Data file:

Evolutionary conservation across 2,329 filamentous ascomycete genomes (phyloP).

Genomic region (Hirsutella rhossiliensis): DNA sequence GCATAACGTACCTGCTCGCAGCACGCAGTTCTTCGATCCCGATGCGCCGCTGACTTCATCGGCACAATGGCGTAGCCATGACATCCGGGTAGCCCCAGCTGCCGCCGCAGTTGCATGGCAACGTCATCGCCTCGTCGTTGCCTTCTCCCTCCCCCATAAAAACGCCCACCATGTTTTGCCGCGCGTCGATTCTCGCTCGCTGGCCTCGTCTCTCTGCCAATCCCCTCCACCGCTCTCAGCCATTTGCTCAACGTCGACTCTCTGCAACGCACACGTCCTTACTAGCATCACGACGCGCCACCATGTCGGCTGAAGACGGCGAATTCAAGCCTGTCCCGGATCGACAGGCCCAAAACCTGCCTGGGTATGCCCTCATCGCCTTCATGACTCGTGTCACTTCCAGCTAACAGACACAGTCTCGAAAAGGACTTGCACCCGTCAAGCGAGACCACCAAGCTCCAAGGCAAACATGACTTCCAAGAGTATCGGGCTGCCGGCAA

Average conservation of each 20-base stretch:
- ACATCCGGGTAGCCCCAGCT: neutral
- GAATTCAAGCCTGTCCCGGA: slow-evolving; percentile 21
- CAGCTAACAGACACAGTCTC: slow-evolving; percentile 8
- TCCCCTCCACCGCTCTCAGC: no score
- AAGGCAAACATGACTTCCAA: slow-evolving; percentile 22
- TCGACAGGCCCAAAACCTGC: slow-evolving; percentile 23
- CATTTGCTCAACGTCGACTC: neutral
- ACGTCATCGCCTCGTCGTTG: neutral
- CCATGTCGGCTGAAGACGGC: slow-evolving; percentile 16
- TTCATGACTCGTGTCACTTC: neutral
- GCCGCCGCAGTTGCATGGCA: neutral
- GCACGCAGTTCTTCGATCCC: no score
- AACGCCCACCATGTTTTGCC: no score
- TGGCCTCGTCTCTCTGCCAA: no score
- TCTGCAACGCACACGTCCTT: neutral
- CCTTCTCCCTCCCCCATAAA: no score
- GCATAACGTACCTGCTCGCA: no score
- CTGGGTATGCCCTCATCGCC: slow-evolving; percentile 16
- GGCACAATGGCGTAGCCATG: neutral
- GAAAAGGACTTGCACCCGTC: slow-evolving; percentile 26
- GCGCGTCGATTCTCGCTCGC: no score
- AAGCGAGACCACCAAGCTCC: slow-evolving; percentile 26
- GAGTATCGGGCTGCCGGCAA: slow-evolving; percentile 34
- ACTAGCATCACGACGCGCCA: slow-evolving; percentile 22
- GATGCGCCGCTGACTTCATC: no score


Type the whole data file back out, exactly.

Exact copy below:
Evolutionary conservation across 2,329 filamentous ascomycete genomes (phyloP).

Genomic region (Hirsutella rhossiliensis): DNA sequence GCATAACGTACCTGCTCGCAGCACGCAGTTCTTCGATCCCGATGCGCCGCTGACTTCATCGGCACAATGGCGTAGCCATGACATCCGGGTAGCCCCAGCTGCCGCCGCAGTTGCATGGCAACGTCATCGCCTCGTCGTTGCCTTCTCCCTCCCCCATAAAAACGCCCACCATGTTTTGCCGCGCGTCGATTCTCGCTCGCTGGCCTCGTCTCTCTGCCAATCCCCTCCACCGCTCTCAGCCATTTGCTCAACGTCGACTCTCTGCAACGCACACGTCCTTACTAGCATCACGACGCGCCACCATGTCGGCTGAAGACGGCGAATTCAAGCCTGTCCCGGATCGACAGGCCCAAAACCTGCCTGGGTATGCCCTCATCGCCTTCATGACTCGTGTCACTTCCAGCTAACAGACACAGTCTCGAAAAGGACTTGCACCCGTCAAGCGAGACCACCAAGCTCCAAGGCAAACATGACTTCCAAGAGTATCGGGCTGCCGGCAA

Average conservation of each 20-base stretch:
- ACATCCGGGTAGCCCCAGCT: neutral
- GAATTCAAGCCTGTCCCGGA: slow-evolving; percentile 21
- CAGCTAACAGACACAGTCTC: slow-evolving; percentile 8
- TCCCCTCCACCGCTCTCAGC: no score
- AAGGCAAACATGACTTCCAA: slow-evolving; percentile 22
- TCGACAGGCCCAAAACCTGC: slow-evolving; percentile 23
- CATTTGCTCAACGTCGACTC: neutral
- ACGTCATCGCCTCGTCGTTG: neutral
- CCATGTCGGCTGAAGACGGC: slow-evolving; percentile 16
- TTCATGACTCGTGTCACTTC: neutral
- GCCGCCGCAGTTGCATGGCA: neutral
- GCACGCAGTTCTTCGATCCC: no score
- AACGCCCACCATGTTTTGCC: no score
- TGGCCTCGTCTCTCTGCCAA: no score
- TCTGCAACGCACACGTCCTT: neutral
- CCTTCTCCCTCCCCCATAAA: no score
- GCATAACGTACCTGCTCGCA: no score
- CTGGGTATGCCCTCATCGCC: slow-evolving; percentile 16
- GGCACAATGGCGTAGCCATG: neutral
- GAAAAGGACTTGCACCCGTC: slow-evolving; percentile 26
- GCGCGTCGATTCTCGCTCGC: no score
- AAGCGAGACCACCAAGCTCC: slow-evolving; percentile 26
- GAGTATCGGGCTGCCGGCAA: slow-evolving; percentile 34
- ACTAGCATCACGACGCGCCA: slow-evolving; percentile 22
- GATGCGCCGCTGACTTCATC: no score